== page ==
However, if those direct expenses are salaries, direct allocation may prove costly. Sec. 199A provides a limit on the QBI deduction of 50% of W-2 wages paid with respect to the qualified business (or 25% of W-2 wages paid with respect to the qualified business plus 2.5% of the unadjusted basis of qualified property). For a taxpayer over the threshold amount of taxable income, the rules of Prop. Regs. Sec. 1.199A-1(d)(2)(iv) require a determination of W-2 wages attributable to each trade or business to determine the QBI component for each trade or business.
Returning to the example of the financial adviser, consider in addition an employee of the practice who assists solely with clients' investment questions rather than questions about insurance policies. If that expense were directly allocated, it would lower the SSTB income but would also lower the wages allowable in determining the limitation on the QBI deduction.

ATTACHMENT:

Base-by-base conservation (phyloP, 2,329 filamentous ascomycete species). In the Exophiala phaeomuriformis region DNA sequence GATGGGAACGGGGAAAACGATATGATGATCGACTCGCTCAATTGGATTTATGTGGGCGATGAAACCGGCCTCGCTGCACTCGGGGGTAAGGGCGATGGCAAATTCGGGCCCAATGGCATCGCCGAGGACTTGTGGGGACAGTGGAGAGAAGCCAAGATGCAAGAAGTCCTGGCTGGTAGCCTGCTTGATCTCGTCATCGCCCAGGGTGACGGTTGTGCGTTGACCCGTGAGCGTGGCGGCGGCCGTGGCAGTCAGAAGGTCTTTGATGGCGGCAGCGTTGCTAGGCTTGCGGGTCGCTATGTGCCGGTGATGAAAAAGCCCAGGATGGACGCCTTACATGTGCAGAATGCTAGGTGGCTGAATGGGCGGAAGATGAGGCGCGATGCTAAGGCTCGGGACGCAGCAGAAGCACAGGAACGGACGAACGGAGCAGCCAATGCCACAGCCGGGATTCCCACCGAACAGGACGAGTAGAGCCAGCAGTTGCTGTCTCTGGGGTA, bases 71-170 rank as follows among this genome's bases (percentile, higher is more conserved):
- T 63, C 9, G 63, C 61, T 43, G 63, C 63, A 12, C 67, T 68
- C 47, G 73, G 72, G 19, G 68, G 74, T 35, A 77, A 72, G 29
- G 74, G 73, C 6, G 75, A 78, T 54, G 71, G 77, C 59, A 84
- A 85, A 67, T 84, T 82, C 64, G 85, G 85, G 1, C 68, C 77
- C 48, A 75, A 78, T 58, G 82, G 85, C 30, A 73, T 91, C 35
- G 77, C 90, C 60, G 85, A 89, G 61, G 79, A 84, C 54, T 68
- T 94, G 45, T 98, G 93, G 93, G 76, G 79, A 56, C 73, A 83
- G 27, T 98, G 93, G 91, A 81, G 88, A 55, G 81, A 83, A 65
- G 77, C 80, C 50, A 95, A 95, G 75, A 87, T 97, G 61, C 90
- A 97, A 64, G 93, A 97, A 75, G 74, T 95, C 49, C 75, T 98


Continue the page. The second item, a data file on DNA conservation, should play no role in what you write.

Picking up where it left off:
Guidance on the allocation of expenses is somewhat scarce. However, the IRS advised in Field Service Advice 39 that expenses of an insurance salesman who was a statutory employee but also carried on a separate trade or business should be divided between Schedules C according to which activity they pertained to, but if they could not be so divided, they should be allocated according to the percentage of earnings attributable to each type of work. Thus, it is important to interview statutory employees — or, for that matter, any taxpayer with multiple businesses that may or may not be SSTBs or producing QBI — and get a real understanding of their expenses and to which segment of their business those expenses relate.
On a more procedural note, that field service advice states that taxpayers may use one Schedule C to report all earnings in such instances, but it is often more practical to prepare separate Schedules C to report the different categories of income. It may be all the more necessary to determine correct treatment when factoring in a QBI deduction.